YOUNGSTOWN, Ohio (WKBN) – There is no doubt that this spring has been abnormal across northeast Ohio and western Pennsylvania. Monday was the 16th straight day in Youngstown with no precipitation. If the streak reaches 20 days, then it will be in the top 10 for the driest time periods of all time at the Youngstown/Warren Regional Airport.

Obviously, the dry weather has produced multiple opportunities to view the sunrise, sunset and moon across the Valley. However, even that has been unique and different.

The Valley is not the only place where abnormally dry conditions have had an effect. The dry conditions have resulted in numerous wildfires in eastern Canada. Due to a northerly wind, the wildfire smoke has drifted over our area multiple times in the past couple of weeks.

The smoke has been the cause of multiple beautiful sunrises/sunsets, and it has even changed the color of the moon. The “Strawberry Moon,” which occurred this past Saturday, is not named for its color, but it actually did have a reddish color because of the smoke!

How can the smoke change the color of the sun and the moon, you might ask? Well, the reason for this is the same reason that the sky is blue. When sunlight enters our atmosphere, some of the light is scattered by the gases the atmosphere comprises.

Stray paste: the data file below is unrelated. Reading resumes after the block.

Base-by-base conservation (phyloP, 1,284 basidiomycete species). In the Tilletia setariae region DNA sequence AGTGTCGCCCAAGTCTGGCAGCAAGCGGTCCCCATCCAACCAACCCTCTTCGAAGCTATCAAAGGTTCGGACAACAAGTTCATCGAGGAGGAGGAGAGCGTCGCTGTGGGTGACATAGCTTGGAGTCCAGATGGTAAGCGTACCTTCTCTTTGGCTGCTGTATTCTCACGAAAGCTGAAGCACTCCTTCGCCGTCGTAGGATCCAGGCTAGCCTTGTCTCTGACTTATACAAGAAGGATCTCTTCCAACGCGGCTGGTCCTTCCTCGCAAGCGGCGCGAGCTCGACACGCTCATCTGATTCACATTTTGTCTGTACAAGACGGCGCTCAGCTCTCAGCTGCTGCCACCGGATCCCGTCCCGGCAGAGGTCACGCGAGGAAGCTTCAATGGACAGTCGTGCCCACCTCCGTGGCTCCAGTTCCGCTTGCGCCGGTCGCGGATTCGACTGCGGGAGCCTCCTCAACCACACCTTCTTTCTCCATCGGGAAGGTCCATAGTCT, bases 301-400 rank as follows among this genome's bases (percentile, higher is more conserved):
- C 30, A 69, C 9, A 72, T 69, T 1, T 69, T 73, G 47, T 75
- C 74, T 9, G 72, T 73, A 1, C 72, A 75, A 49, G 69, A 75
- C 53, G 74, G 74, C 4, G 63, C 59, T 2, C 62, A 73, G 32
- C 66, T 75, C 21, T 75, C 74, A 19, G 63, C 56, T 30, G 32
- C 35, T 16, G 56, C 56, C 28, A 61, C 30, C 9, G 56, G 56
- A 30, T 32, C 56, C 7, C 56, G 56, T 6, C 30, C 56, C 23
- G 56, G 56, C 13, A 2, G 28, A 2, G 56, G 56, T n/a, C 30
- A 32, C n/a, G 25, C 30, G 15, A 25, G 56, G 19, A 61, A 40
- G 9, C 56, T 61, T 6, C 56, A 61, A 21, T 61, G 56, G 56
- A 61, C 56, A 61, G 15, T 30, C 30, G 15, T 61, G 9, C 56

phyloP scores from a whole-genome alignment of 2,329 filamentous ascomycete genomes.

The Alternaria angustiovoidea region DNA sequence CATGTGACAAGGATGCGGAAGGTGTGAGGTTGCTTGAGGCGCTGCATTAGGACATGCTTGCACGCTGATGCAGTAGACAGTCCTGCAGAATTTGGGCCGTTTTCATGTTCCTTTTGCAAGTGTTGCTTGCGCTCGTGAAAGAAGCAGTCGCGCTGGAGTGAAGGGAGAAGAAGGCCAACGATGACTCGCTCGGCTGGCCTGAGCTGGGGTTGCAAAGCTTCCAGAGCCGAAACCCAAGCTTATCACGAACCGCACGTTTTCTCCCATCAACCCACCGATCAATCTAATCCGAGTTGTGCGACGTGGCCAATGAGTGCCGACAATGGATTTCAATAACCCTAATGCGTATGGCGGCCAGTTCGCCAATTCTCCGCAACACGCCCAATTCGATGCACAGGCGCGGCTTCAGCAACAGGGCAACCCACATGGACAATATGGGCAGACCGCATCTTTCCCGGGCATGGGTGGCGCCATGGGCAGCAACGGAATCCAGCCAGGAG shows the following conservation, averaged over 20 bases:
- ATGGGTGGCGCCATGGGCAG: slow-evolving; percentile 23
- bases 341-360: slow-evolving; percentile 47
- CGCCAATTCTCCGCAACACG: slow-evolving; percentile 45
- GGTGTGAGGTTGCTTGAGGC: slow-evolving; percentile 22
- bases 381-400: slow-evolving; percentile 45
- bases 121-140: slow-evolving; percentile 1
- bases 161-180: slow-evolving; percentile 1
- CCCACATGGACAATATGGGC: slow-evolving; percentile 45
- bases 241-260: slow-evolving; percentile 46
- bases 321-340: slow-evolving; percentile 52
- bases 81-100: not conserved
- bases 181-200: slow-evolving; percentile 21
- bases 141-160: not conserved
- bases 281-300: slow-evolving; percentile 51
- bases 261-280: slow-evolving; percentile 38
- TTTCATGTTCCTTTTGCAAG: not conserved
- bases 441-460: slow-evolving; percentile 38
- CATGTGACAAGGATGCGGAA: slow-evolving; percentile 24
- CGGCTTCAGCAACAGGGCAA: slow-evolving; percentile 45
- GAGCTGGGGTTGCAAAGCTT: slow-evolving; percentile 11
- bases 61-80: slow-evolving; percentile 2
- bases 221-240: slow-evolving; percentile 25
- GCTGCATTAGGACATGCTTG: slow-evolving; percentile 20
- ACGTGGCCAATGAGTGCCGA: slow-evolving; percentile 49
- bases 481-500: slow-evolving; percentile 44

Visible light comprises six different colors: red, orange, green, blue, indigo and violet. The colors with smaller wavelengths are violet, indigo and blue, while red, orange and green have longer wavelengths.

During the daytime, the sun is directly overhead, and it has a short path from the top of the atmosphere to the surface. Therefore, only the colors indigo and violet are scattered away by the atmosphere, and blue is the color of light leftover, which makes the sky blue.

Later in the day (or early in the morning), the sun is closer to the horizon and the light has to travel a longer distance to reach our eyes. Therefore, the colors green, blue, indigo, and violet are scattered away, and the only colors left are reddish/orange. This same effect also occurs with the moon when it is close to the horizon.

sunset at Mill Creek

Clouds and smoke can enhance this phenomenon to produce reddish/orange colors even when the sun/moon is not as close to the horizon. This is because the smoke particles and cloud droplets also scattered the light in the same way as the atmosphere.

This week should be a good time to go out to take sunrise/sunset photos.